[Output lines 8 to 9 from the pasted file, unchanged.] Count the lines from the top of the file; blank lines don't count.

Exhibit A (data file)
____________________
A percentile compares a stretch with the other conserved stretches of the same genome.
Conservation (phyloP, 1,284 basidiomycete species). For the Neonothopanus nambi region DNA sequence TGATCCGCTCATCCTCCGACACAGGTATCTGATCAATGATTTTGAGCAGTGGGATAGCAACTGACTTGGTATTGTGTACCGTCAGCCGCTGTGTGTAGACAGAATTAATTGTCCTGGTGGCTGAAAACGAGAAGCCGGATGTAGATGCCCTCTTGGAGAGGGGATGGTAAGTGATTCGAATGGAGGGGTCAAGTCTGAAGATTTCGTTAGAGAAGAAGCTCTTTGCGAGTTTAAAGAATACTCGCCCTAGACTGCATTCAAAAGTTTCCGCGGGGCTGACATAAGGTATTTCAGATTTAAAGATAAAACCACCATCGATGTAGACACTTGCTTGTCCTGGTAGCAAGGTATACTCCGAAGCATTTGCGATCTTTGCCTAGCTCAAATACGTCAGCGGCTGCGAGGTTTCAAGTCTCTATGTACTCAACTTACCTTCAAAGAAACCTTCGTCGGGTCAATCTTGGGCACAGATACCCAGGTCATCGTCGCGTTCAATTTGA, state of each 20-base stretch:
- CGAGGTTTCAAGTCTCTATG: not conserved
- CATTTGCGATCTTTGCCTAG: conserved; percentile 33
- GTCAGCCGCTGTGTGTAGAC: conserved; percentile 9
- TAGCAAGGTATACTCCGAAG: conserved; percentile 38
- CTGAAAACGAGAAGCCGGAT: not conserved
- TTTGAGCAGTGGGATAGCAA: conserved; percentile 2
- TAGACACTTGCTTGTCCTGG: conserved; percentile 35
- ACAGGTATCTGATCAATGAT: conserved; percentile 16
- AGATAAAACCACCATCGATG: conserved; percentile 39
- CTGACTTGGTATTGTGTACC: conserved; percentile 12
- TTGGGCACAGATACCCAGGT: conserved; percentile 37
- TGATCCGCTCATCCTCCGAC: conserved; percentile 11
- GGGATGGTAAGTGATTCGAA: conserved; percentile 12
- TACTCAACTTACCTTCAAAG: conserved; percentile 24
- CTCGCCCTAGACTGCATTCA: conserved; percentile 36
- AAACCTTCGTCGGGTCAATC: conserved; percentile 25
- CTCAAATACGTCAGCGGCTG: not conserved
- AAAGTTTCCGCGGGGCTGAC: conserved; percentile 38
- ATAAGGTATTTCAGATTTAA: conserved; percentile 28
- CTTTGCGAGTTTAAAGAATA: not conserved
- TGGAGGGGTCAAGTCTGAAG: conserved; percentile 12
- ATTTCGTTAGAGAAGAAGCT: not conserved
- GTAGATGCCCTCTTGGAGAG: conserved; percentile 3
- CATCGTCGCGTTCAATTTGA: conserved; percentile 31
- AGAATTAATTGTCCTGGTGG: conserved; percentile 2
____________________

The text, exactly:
- TTTGAGCAGTGGGATAGCAA: conserved; percentile 2
- TAGACACTTGCTTGTCCTGG: conserved; percentile 35